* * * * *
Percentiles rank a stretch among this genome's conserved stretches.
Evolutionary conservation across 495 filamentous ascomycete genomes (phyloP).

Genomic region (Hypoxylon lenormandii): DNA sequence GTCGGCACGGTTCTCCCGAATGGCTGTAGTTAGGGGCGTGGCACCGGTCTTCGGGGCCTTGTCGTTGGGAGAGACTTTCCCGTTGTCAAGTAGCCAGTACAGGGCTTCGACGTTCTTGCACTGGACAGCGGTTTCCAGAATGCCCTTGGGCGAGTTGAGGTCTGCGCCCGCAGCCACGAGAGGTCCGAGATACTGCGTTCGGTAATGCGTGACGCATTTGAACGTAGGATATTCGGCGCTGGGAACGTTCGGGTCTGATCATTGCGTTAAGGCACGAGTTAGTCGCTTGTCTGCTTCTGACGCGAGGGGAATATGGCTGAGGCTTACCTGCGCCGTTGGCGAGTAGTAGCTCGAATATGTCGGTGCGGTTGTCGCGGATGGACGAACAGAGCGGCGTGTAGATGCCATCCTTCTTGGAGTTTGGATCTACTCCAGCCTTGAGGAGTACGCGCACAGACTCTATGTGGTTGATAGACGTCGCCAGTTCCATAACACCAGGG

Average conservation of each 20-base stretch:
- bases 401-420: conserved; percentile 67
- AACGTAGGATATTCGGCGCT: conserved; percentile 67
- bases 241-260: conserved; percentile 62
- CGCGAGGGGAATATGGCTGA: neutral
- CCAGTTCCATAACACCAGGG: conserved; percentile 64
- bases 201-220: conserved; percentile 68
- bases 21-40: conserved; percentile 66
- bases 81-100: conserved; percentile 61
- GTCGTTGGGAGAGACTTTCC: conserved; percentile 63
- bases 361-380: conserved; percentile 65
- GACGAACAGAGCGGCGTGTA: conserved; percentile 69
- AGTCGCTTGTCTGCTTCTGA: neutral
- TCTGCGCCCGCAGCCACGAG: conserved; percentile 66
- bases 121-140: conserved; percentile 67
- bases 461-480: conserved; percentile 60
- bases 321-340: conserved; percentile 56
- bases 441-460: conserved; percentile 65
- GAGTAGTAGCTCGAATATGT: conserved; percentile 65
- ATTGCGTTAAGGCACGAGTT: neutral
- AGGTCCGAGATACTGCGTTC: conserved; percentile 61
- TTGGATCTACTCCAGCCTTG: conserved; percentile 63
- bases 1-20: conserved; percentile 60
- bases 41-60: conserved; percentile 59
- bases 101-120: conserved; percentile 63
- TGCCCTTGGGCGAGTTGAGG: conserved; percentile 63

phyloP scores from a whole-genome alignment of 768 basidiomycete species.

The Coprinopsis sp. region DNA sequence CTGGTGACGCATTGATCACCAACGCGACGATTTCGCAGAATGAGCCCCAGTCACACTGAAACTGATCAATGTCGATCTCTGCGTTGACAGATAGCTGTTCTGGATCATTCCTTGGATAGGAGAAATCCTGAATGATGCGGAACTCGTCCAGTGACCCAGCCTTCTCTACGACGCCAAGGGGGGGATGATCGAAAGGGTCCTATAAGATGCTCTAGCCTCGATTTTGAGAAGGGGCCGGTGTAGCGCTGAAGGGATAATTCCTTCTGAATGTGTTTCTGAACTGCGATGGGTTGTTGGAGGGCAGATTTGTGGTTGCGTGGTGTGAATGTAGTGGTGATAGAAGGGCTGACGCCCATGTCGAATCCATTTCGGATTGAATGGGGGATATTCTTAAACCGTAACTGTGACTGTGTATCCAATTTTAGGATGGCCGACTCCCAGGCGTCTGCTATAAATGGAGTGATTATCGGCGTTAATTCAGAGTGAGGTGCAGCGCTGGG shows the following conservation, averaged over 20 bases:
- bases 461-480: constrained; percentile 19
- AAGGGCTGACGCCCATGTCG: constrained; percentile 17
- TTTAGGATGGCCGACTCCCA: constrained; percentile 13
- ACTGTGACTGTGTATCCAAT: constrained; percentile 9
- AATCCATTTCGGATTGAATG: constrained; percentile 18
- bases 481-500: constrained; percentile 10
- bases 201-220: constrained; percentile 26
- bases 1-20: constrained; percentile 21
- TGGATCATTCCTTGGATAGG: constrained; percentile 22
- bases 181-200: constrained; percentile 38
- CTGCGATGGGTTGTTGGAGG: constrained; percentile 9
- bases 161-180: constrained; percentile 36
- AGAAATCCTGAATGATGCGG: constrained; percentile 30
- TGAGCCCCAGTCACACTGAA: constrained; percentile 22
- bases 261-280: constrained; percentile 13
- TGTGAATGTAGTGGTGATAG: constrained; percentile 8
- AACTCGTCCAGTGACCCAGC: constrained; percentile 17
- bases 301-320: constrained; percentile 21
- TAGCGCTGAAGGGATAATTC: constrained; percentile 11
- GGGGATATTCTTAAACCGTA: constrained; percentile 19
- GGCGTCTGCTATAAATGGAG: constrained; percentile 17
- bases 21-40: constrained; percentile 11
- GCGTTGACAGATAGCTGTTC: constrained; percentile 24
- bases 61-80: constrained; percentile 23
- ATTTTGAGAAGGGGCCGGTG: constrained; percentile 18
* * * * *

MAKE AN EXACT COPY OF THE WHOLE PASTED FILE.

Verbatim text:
Percentiles rank a stretch among this genome's conserved stretches.
Evolutionary conservation across 495 filamentous ascomycete genomes (phyloP).

Genomic region (Hypoxylon lenormandii): DNA sequence GTCGGCACGGTTCTCCCGAATGGCTGTAGTTAGGGGCGTGGCACCGGTCTTCGGGGCCTTGTCGTTGGGAGAGACTTTCCCGTTGTCAAGTAGCCAGTACAGGGCTTCGACGTTCTTGCACTGGACAGCGGTTTCCAGAATGCCCTTGGGCGAGTTGAGGTCTGCGCCCGCAGCCACGAGAGGTCCGAGATACTGCGTTCGGTAATGCGTGACGCATTTGAACGTAGGATATTCGGCGCTGGGAACGTTCGGGTCTGATCATTGCGTTAAGGCACGAGTTAGTCGCTTGTCTGCTTCTGACGCGAGGGGAATATGGCTGAGGCTTACCTGCGCCGTTGGCGAGTAGTAGCTCGAATATGTCGGTGCGGTTGTCGCGGATGGACGAACAGAGCGGCGTGTAGATGCCATCCTTCTTGGAGTTTGGATCTACTCCAGCCTTGAGGAGTACGCGCACAGACTCTATGTGGTTGATAGACGTCGCCAGTTCCATAACACCAGGG

Average conservation of each 20-base stretch:
- bases 401-420: conserved; percentile 67
- AACGTAGGATATTCGGCGCT: conserved; percentile 67
- bases 241-260: conserved; percentile 62
- CGCGAGGGGAATATGGCTGA: neutral
- CCAGTTCCATAACACCAGGG: conserved; percentile 64
- bases 201-220: conserved; percentile 68
- bases 21-40: conserved; percentile 66
- bases 81-100: conserved; percentile 61
- GTCGTTGGGAGAGACTTTCC: conserved; percentile 63
- bases 361-380: conserved; percentile 65
- GACGAACAGAGCGGCGTGTA: conserved; percentile 69
- AGTCGCTTGTCTGCTTCTGA: neutral
- TCTGCGCCCGCAGCCACGAG: conserved; percentile 66
- bases 121-140: conserved; percentile 67
- bases 461-480: conserved; percentile 60
- bases 321-340: conserved; percentile 56
- bases 441-460: conserved; percentile 65
- GAGTAGTAGCTCGAATATGT: conserved; percentile 65
- ATTGCGTTAAGGCACGAGTT: neutral
- AGGTCCGAGATACTGCGTTC: conserved; percentile 61
- TTGGATCTACTCCAGCCTTG: conserved; percentile 63
- bases 1-20: conserved; percentile 60
- bases 41-60: conserved; percentile 59
- bases 101-120: conserved; percentile 63
- TGCCCTTGGGCGAGTTGAGG: conserved; percentile 63

phyloP scores from a whole-genome alignment of 768 basidiomycete species.

The Coprinopsis sp. region DNA sequence CTGGTGACGCATTGATCACCAACGCGACGATTTCGCAGAATGAGCCCCAGTCACACTGAAACTGATCAATGTCGATCTCTGCGTTGACAGATAGCTGTTCTGGATCATTCCTTGGATAGGAGAAATCCTGAATGATGCGGAACTCGTCCAGTGACCCAGCCTTCTCTACGACGCCAAGGGGGGGATGATCGAAAGGGTCCTATAAGATGCTCTAGCCTCGATTTTGAGAAGGGGCCGGTGTAGCGCTGAAGGGATAATTCCTTCTGAATGTGTTTCTGAACTGCGATGGGTTGTTGGAGGGCAGATTTGTGGTTGCGTGGTGTGAATGTAGTGGTGATAGAAGGGCTGACGCCCATGTCGAATCCATTTCGGATTGAATGGGGGATATTCTTAAACCGTAACTGTGACTGTGTATCCAATTTTAGGATGGCCGACTCCCAGGCGTCTGCTATAAATGGAGTGATTATCGGCGTTAATTCAGAGTGAGGTGCAGCGCTGGG shows the following conservation, averaged over 20 bases:
- bases 461-480: constrained; percentile 19
- AAGGGCTGACGCCCATGTCG: constrained; percentile 17
- TTTAGGATGGCCGACTCCCA: constrained; percentile 13
- ACTGTGACTGTGTATCCAAT: constrained; percentile 9
- AATCCATTTCGGATTGAATG: constrained; percentile 18
- bases 481-500: constrained; percentile 10
- bases 201-220: constrained; percentile 26
- bases 1-20: constrained; percentile 21
- TGGATCATTCCTTGGATAGG: constrained; percentile 22
- bases 181-200: constrained; percentile 38
- CTGCGATGGGTTGTTGGAGG: constrained; percentile 9
- bases 161-180: constrained; percentile 36
- AGAAATCCTGAATGATGCGG: constrained; percentile 30
- TGAGCCCCAGTCACACTGAA: constrained; percentile 22
- bases 261-280: constrained; percentile 13
- TGTGAATGTAGTGGTGATAG: constrained; percentile 8
- AACTCGTCCAGTGACCCAGC: constrained; percentile 17
- bases 301-320: constrained; percentile 21
- TAGCGCTGAAGGGATAATTC: constrained; percentile 11
- GGGGATATTCTTAAACCGTA: constrained; percentile 19
- GGCGTCTGCTATAAATGGAG: constrained; percentile 17
- bases 21-40: constrained; percentile 11
- GCGTTGACAGATAGCTGTTC: constrained; percentile 24
- bases 61-80: constrained; percentile 23
- ATTTTGAGAAGGGGCCGGTG: constrained; percentile 18